The infectious dose of Salmonella is 106-107 cells. Therefore, the ELISA was performed using clinical specimens collected from the patients with Salmonellosis (20 samples). The assay protocol was based on the previous ELISA, optimized by a standard strain of Salmonella Enteritidis with 106 CFU/mL cells.

Statistical analysis

All the data points were the mean (±SD) of three independent sets of experiments. SPSS and Excel software were used to determine means and standard deviations. The results were subjected to Student's t-test (Excel; Microsoft) for independent variables and the values were considered significant at p-values <0.05.


Amplification and cloning of filc gene

Salmonella Enteritidis genome was extracted (Fig. 1A) and the flic gene was amplified by PCR using the specific primers. The PCR product (1500 bp) is shown in Fig. 1B. The fragment was cloned in pET-28a (+) vector and then transformed into E. coli DH5α. pET28a-flic plasmids were extracted from E. coli and digested by EcoRI/HindIII and analyzed by agarose gel electrophoresis (Fig. 1C). The recombinant pET28a-fliC plasmid extracted from E. coli DH5α cells was purified and transformed to E. coli BL21 (DE3) cells for the expression of FliC protein.

Fig. 1 Genomic DNA extraction, PCR products, and the digestion analysis on an agarose gel. (A) Lane M, DNA size marker; Lane 1, Salmonella genome. (B) Lane M, DNA size marker; Lane 1, fliC gene. (C) Lane M, DNA size marker; Lanes 1-5, digested constructs by EcoRI and HindIII restriction enzymes. 

Expression and purification of recombinant protein

The recombinant FliC protein with N-terminal His-tag was expressed in E. coli BL21-DE3 cells (Fig. 2A) and purified by Ni-NTA affinity chromatography. The SDS-PAGE of the purified product is depicted in Fig. 2B. The Western blotting with the anti-His-tag antibody confirmed the presence of a 55-kDa protein (Fig. 2C).

Fig. 2 Expression, purification, and identification of rFliC, stained with Coomassie blue R-250. (A) Expression of rFliC. M, protein size marker. Lane 1 non-induced transformed (pET28a without insert) BL21DE3 as control; Lane 2 induced transformed (pET28a with insert). (B) Purification steps of rFliC. M, protein size marker. Lane 1, cleared lysate before loading on the column; Lane 2, 3, flow through; Lane 4, 5, washing; Lane 6, 7, 8, elution with 250 mM imidazole. (C) Western blotting of rFliC. M, protein size marker; Lane 1, non-induced transformed (pET28a without insert) BL21 DE3 as control; Lane 2, the supernatant of induced transformed BL21DE3; Lane 3, purified recombinant protein.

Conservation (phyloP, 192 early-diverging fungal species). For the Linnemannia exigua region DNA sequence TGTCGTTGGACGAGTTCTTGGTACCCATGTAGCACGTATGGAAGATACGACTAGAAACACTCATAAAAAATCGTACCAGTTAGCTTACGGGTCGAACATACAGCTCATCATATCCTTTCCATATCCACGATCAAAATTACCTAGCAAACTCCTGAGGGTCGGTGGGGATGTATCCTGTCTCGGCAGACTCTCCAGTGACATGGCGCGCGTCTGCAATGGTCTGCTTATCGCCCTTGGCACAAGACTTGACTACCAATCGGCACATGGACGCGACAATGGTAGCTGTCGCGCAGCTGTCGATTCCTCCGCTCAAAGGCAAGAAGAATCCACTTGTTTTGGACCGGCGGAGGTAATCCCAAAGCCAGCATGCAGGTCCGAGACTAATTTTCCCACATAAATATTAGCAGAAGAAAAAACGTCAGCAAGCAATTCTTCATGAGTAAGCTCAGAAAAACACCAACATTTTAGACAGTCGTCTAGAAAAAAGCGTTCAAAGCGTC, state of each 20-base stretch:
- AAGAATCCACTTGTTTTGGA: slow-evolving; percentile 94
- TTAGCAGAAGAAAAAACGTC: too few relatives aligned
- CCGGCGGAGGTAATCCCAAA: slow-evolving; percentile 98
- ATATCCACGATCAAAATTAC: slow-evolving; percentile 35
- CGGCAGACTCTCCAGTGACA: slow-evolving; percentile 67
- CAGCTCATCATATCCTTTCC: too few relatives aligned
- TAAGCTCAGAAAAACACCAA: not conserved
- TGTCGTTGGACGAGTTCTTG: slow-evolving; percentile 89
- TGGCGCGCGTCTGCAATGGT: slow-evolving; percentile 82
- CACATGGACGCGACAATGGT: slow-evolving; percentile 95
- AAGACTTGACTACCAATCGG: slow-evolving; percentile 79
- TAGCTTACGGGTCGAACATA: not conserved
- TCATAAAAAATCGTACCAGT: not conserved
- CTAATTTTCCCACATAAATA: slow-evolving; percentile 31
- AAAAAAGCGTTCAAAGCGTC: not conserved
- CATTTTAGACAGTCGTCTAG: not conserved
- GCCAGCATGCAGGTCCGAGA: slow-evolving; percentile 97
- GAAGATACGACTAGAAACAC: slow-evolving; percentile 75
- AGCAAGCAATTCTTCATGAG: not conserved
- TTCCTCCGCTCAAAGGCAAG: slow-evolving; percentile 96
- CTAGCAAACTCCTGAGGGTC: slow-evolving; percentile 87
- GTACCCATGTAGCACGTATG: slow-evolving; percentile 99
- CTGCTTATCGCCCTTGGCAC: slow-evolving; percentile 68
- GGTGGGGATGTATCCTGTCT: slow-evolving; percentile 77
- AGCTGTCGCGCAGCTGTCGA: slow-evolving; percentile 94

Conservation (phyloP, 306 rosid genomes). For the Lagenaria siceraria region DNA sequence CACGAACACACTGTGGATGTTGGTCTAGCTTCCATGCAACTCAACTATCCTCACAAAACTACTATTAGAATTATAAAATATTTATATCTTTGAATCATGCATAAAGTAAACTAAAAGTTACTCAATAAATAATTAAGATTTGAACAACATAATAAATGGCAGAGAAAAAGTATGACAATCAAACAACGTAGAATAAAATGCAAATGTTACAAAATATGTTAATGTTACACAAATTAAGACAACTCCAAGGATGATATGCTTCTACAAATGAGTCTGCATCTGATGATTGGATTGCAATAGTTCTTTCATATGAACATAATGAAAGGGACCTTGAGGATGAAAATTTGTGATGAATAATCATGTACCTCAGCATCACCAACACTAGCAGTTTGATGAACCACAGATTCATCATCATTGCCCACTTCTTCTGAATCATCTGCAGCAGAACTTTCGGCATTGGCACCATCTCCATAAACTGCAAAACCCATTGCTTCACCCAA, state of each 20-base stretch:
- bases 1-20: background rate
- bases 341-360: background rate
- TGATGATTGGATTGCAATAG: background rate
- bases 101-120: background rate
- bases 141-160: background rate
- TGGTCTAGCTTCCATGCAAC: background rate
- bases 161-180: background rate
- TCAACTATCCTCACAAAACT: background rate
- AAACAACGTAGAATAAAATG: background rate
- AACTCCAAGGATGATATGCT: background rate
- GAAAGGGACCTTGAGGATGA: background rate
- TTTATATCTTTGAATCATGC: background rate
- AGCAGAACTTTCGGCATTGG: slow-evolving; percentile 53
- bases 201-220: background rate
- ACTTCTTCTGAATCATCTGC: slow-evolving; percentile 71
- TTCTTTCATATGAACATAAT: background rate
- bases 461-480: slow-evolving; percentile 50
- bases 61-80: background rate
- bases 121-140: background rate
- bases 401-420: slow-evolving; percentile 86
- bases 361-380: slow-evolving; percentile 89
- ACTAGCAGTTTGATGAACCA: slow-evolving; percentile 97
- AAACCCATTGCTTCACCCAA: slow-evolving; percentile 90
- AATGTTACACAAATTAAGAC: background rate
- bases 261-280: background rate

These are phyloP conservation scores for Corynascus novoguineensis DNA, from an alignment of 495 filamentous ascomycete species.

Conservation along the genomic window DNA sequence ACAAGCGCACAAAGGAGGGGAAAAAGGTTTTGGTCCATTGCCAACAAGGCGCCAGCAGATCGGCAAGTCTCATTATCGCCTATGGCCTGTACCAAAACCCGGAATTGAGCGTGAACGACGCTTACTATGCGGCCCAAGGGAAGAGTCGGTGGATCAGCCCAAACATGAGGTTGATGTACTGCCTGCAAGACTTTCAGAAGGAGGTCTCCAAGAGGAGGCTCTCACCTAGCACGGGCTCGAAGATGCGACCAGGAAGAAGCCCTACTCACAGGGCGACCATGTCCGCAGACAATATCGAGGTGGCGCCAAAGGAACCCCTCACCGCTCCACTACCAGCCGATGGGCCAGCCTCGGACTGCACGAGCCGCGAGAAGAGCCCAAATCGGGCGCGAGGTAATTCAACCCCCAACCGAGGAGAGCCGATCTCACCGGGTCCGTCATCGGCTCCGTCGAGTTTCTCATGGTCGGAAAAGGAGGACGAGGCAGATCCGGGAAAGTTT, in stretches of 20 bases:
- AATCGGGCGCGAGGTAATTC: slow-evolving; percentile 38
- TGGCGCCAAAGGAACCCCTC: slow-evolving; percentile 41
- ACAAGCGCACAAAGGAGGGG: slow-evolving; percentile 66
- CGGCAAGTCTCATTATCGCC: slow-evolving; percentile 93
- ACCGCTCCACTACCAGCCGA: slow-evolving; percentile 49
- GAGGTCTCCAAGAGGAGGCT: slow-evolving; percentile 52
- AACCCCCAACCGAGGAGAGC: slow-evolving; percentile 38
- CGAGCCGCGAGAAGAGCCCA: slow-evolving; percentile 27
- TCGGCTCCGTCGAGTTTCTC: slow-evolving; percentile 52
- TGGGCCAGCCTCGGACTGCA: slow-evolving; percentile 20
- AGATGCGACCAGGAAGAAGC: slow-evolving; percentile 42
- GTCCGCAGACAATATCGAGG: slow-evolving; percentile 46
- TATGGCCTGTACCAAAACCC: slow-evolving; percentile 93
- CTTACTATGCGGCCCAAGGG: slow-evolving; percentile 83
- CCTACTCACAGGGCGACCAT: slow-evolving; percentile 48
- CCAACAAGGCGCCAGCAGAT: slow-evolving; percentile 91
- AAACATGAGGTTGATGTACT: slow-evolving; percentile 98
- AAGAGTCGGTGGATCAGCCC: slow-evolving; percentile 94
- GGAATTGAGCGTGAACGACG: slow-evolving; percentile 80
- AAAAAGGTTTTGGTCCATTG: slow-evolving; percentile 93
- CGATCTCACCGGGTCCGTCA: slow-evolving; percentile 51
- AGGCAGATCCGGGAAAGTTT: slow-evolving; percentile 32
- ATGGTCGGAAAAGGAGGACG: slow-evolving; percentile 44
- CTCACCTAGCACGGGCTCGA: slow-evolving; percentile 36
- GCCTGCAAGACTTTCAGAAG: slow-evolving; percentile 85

Immune response elicited with rFliC

The patterns of antibody production followed by the immunization at three settings of the first, second and third injections were the same except for the increased antibody titer after each phase of the immunization (Fig. 3). This suggests that the adjuvanted recombinant flagellin injected into the BALB/c mice has good immunogenic properties. The sera obtained from the control mice that were injected with the same preparation without flagellin did not reveal any significant level of the anti-flagellin antibody.

Fig. 3 Serum antibody response of BALB/c mice immunized with recombinant FliC proteins. 

Purification of anti-FliC IgG with Protein G Sepharose 4B column

Anti-FliC IgG was purified with Protein G Sepharose 4B column chromatography and achieved a concentration of 2.339 mg/mL. In the 12% SDS-PAGE, the protein appeared as single band confirming its purity (Fig. 4A).

Fig. 4 The purification of IgG antibody and establishing ELISA using the recombinant FliC antigen. (A) Purification of IgG antibody by G Sepharose 4B column. Lane 1, SDS-PAGE of purified IgG with 2ME; M, protein size marker. Lane 2, SDS-PAGE of purified IgG without 2ME. (B) Development of ELISA after IgG purification. (C) Development of antigen with the determination of purified antibody. (D) Bacterial ELISA. 

The evaluation of the optimum concentrations of antibody and Salmonella Enteritidis for specific ELISA

A specific ELISA was designed with a constant concentration of antigen (3 µg) and varying antibody concentrations (2, 3, 4, 5, 10, 20, 30, 40, 50 and 60 µg) for the determination of the optimum concentration of antibody. A concentration of 10 µg antibody was found to be the optimum (Fig. 4B). Another ELISA was performed for the determination of antigen with a serially diluted concentration of recombinant flagellin (0.625, 1.25, 2.5, 5, 10, 15 and 20 µg) and a constant concentration of antibody (10 µg). On the basis of this result, 3 µg was considered for antigen coating (Fig. 4C). For the detection of Salmonella Enteritidis infection, bacterial-ELISA was designed with the standard strain of Salmonella (106 CFU/mL cells) (Fig. 4D).

Specificity test

The specificity of the indirect-ELISA was established using a variety of other microbial strains and showed no cross-reactivity with other tested bacteria. Based on the control samples the cut-off was determined to be 0.7 and the ELISA test assayed on 106 CFU/mL bacteria. The results of the ELISA are shown in Fig. 5.